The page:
(CIGS), whereof CIGS reached the highest efficiencies and can compete with polycrystalline
silicon [5]. Admittedly also CIGS will have to face some difficulties. One problem is that
Indium is a rare element and could run low within the next 10-20 years, while the price is
already now increasing rapidly [6].
That means that further research has to be done, and one approach is the material
CZTS, which is the topic of this diploma thesis. CZTS is an abbreviation for Cu2 ZnSnS4 ,
i.e. it is a compound semiconductor made of copper, zink, tin and sulphur, which are in
each case for the time being sufficiently abundant elements, none of them harmful to the
environment in the used amounts. Although it is a comparatively new material, there are
already promising results that indicate that CZTS could be used as a solar cell absorber
material. The world record today is 6,8% achieved by IBM [7].
The aim of this study is to fabricate Cu2 ZnSnS4 by sputtering the metal precursor
and subsequent annealing in sulphur atmosphere. The influence of parameters like metal
composition or the presence of sulphur in the precursor before annealing will be studied for
example regarding grain size, surface smoothness and homogeneity. At the end, applicative
material will be used to fabricate complete solar cells.
2 Theory
Within the renewable energies, solar energy is the most promising. As can be seen from
Fig. 2.1, the direct sunlight presents the by far biggest source of renewable energy. The
technically usable potential of renewable energies is by the factor six higher than what is
needed today, whereof solar energy amounts to 65%.
One of the most promising techniques are solar cells, which combine several advantages.
They can be used more or less in any dimension, from the small one in a calculator up to
solar power plants in the GW range. This also makes solar cells an autonomous source
of energy. It is possible to cover the energy demand of small villages or street lamps at
bus stops, which is especially interesting if it is not possible or too expensive to connect
them to the grid. Moreover, it is a technology that is quiet, has no emissions and that
has no moving parts, which makes it a technology with a quite long lifetime. Producer
give guaranties of 20–25 years, but in principle much longer lifetimes are possible [8]. For
this reasons, solar cells are part of a growing industry [9] (see Appendix, Fig. A.2) with a
decreasing development of costs [10].
Figure 2.1: Worldwide energy demand (grey), existing (big cubes) and usable (small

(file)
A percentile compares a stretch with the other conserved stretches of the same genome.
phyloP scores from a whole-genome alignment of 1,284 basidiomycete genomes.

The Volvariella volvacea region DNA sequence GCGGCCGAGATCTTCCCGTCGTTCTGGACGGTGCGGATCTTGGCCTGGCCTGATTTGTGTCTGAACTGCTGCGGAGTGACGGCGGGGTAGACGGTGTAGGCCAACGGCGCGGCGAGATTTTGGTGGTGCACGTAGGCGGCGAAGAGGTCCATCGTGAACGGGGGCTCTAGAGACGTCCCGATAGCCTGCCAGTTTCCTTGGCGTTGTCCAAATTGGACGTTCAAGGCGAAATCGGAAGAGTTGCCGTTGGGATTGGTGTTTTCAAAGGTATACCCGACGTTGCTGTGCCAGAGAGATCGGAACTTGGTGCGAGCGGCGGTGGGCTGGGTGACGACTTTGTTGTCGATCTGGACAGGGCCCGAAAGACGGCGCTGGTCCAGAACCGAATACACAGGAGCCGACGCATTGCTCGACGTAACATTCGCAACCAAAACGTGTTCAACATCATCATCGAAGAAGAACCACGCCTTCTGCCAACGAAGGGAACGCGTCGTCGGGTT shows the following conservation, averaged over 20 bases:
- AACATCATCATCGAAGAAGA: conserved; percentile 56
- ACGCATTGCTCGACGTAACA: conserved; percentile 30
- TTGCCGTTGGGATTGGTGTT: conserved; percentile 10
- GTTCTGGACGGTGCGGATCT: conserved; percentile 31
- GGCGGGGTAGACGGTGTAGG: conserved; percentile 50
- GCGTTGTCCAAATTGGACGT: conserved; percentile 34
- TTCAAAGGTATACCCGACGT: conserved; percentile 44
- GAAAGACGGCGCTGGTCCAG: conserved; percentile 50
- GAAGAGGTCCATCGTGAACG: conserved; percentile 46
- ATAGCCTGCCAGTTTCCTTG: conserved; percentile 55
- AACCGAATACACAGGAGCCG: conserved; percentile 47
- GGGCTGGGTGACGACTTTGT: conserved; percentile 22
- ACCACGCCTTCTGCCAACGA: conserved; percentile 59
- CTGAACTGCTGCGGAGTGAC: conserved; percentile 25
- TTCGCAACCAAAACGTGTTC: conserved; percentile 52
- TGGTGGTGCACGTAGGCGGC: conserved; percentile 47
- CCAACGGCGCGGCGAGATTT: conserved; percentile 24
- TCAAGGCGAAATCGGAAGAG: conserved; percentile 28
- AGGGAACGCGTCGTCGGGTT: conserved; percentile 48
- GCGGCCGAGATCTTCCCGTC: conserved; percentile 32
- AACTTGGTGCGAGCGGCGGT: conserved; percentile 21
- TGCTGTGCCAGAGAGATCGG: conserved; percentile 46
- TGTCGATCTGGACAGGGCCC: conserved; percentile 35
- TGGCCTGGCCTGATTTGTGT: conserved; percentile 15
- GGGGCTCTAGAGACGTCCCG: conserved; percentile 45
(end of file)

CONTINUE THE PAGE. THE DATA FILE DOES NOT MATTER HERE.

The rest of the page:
cubes) renewable energies. The latter includes structural and ecological restrictions, as well
as limited efficiencies of the available techniques. Solar energy on its own would be enough
to cover world’s energy consumption. From [4].
3
4
2 Theory
2.1 Solar cells
Solar cells directly convert radiation into electricity. All solar cells are based on semiconductors. The radiation produces electron-hole-pairs in the semiconductor, which are
segregated by a voltage. Those charge carriers can then perform work when the solar cell
is connected to a load. In the following it will be explained how the needed voltage is
generated, and on which principles a solar cell is based.
2.1.1 Solar radiation
The sun presents from the physical point of view a black body, which means it absorbs
all kinds of radiation completely and itself emits a characteristic, temperature-dependent
black body radiation. For the temperature on the surface of the sun, the spectrum looks
like the orange line in Fig. 2.2. The maximum radiation intensity is around 500 nm.
However, the sun is not an ideal black body, and so the spectrum that reaches the earth’s
atmosphere looks like the black curve. The radiation power there is 1353 W/m2 [11], and
the radiation on earth but outside of the atmosphere is denoted with AM0. AM stands
for Air Mass and indicates how far the radiation has to travel trough the atmosphere, so
in this case 0. The radiation on earth’s surface with perpendicular incidence of light is
denoted with AM1. Crucial for a solar cell is of course the actual incoming light, and the
standard spectrum for measurements on solar cells is AM1,5, which means an angle of
incidence of ca. 48°. Standard test conditions (STC) used for certification of solar cells
and modules is the AM1,5 spectrum with a power of 1000 W/m2 and cell temperature of
25°C. The AM1,5 spectrum is the lowermost, blue line in Fig. 2.2. Absorption by water,
oxygen, ozone and other molecules in the atmosphere causes the peak pattern. In that
way also the wavelength for the maximum photon number shifts slightly. Of course it
is necessary to make optimal use of the sunlight, so that a solar cell is optimized (for
example by anti-reflection coating) for its application (space, satellite, roof tops, etc.).
2.1.2 Intrinsic, p– and n–type semiconductor
In all semiconductor solar cells, the voltage occurs in the contact area of a p- and an n-type
semiconductor. This shall be shown here using the example of silicon, as it is particularly
good understandable here how a p- and an n-type semiconductor are formed.